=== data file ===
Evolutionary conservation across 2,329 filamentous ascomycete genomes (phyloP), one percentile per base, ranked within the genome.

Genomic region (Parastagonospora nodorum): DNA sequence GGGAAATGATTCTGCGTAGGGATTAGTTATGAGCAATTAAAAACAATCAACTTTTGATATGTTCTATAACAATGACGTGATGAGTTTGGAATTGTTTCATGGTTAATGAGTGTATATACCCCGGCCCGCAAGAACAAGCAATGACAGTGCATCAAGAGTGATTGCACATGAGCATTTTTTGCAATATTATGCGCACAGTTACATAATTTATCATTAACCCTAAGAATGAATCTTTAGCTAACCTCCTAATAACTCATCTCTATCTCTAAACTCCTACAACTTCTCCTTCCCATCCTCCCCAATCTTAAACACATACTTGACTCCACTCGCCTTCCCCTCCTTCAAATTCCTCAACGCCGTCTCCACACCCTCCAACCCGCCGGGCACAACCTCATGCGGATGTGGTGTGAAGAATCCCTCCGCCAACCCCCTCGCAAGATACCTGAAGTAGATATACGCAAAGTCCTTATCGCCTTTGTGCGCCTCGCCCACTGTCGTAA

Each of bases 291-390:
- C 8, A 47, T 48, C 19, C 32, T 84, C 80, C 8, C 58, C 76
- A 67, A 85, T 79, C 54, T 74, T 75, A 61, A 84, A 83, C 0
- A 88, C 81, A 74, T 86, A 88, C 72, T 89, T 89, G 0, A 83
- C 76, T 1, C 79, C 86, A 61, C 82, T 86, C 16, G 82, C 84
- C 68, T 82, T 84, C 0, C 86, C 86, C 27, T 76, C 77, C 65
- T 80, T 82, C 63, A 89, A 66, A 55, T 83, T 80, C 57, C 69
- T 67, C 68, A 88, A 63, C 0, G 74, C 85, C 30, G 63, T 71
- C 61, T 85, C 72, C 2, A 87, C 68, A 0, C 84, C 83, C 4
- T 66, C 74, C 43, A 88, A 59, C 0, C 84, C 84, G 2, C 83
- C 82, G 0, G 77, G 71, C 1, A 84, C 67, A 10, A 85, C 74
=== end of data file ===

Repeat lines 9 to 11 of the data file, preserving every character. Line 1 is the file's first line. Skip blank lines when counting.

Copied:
- T 80, T 82, C 63, A 89, A 66, A 55, T 83, T 80, C 57, C 69
- T 67, C 68, A 88, A 63, C 0, G 74, C 85, C 30, G 63, T 71
- C 61, T 85, C 72, C 2, A 87, C 68, A 0, C 84, C 83, C 4